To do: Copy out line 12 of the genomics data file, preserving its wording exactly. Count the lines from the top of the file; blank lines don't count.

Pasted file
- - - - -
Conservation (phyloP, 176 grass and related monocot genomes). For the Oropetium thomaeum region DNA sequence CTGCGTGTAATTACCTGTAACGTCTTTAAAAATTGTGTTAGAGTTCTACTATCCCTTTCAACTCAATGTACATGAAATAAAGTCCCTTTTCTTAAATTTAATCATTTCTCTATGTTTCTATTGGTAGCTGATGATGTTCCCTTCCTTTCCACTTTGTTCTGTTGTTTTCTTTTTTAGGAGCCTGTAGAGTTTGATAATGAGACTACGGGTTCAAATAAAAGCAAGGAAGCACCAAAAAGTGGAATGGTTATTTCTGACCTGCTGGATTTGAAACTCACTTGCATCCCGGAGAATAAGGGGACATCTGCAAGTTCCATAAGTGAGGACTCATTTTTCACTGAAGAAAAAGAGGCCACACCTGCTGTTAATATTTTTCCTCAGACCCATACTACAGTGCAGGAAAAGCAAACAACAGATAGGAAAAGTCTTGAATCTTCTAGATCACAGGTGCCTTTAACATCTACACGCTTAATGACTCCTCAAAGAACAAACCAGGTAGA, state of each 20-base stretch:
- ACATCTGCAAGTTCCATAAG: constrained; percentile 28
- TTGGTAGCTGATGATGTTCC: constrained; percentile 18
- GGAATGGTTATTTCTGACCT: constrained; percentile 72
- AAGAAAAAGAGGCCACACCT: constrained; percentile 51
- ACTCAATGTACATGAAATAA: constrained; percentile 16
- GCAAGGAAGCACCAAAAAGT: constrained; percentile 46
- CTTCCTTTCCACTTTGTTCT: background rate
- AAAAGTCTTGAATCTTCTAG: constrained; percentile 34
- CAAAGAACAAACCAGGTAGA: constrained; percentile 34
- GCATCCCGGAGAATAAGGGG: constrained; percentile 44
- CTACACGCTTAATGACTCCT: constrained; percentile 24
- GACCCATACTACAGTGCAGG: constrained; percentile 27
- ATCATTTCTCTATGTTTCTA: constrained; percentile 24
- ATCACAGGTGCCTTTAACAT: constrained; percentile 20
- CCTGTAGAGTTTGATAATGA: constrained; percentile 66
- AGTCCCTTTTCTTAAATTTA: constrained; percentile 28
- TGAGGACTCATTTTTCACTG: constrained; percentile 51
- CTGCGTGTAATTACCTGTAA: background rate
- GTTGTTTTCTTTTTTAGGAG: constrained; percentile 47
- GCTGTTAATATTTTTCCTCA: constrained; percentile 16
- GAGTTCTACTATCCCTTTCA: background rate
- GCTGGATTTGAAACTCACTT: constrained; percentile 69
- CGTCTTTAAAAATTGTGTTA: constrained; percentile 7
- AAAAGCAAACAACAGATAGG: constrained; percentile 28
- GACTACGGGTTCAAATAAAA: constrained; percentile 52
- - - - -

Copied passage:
- CTACACGCTTAATGACTCCT: constrained; percentile 24